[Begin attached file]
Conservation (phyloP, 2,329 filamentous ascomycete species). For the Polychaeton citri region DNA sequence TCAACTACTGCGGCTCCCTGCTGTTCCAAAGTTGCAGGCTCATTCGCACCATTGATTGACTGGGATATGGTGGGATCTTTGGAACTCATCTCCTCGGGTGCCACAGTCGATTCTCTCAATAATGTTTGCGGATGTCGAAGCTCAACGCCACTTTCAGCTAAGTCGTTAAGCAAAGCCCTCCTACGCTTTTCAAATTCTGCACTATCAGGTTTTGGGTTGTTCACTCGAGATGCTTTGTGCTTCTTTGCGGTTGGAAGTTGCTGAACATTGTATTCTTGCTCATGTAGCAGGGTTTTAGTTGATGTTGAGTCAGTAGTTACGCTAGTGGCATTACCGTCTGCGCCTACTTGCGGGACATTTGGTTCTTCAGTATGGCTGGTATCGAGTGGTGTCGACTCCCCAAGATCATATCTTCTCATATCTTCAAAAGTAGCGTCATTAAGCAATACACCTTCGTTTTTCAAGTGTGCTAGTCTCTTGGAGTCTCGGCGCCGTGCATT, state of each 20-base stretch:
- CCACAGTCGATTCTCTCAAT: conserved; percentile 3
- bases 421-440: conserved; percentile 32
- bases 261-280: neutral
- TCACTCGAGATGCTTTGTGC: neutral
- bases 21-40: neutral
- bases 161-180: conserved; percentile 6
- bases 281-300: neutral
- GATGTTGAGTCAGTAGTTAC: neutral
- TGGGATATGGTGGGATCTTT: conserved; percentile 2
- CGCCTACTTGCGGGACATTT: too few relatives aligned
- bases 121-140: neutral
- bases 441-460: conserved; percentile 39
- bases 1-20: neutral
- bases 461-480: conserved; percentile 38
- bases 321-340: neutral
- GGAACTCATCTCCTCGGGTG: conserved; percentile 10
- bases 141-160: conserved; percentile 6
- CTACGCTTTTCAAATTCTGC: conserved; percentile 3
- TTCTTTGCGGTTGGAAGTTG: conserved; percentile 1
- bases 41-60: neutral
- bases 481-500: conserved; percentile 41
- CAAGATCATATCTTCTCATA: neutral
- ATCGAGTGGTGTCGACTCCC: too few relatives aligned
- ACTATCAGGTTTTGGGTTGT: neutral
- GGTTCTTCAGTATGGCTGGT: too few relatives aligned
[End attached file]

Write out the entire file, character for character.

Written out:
Conservation (phyloP, 2,329 filamentous ascomycete species). For the Polychaeton citri region DNA sequence TCAACTACTGCGGCTCCCTGCTGTTCCAAAGTTGCAGGCTCATTCGCACCATTGATTGACTGGGATATGGTGGGATCTTTGGAACTCATCTCCTCGGGTGCCACAGTCGATTCTCTCAATAATGTTTGCGGATGTCGAAGCTCAACGCCACTTTCAGCTAAGTCGTTAAGCAAAGCCCTCCTACGCTTTTCAAATTCTGCACTATCAGGTTTTGGGTTGTTCACTCGAGATGCTTTGTGCTTCTTTGCGGTTGGAAGTTGCTGAACATTGTATTCTTGCTCATGTAGCAGGGTTTTAGTTGATGTTGAGTCAGTAGTTACGCTAGTGGCATTACCGTCTGCGCCTACTTGCGGGACATTTGGTTCTTCAGTATGGCTGGTATCGAGTGGTGTCGACTCCCCAAGATCATATCTTCTCATATCTTCAAAAGTAGCGTCATTAAGCAATACACCTTCGTTTTTCAAGTGTGCTAGTCTCTTGGAGTCTCGGCGCCGTGCATT, state of each 20-base stretch:
- CCACAGTCGATTCTCTCAAT: conserved; percentile 3
- bases 421-440: conserved; percentile 32
- bases 261-280: neutral
- TCACTCGAGATGCTTTGTGC: neutral
- bases 21-40: neutral
- bases 161-180: conserved; percentile 6
- bases 281-300: neutral
- GATGTTGAGTCAGTAGTTAC: neutral
- TGGGATATGGTGGGATCTTT: conserved; percentile 2
- CGCCTACTTGCGGGACATTT: too few relatives aligned
- bases 121-140: neutral
- bases 441-460: conserved; percentile 39
- bases 1-20: neutral
- bases 461-480: conserved; percentile 38
- bases 321-340: neutral
- GGAACTCATCTCCTCGGGTG: conserved; percentile 10
- bases 141-160: conserved; percentile 6
- CTACGCTTTTCAAATTCTGC: conserved; percentile 3
- TTCTTTGCGGTTGGAAGTTG: conserved; percentile 1
- bases 41-60: neutral
- bases 481-500: conserved; percentile 41
- CAAGATCATATCTTCTCATA: neutral
- ATCGAGTGGTGTCGACTCCC: too few relatives aligned
- ACTATCAGGTTTTGGGTTGT: neutral
- GGTTCTTCAGTATGGCTGGT: too few relatives aligned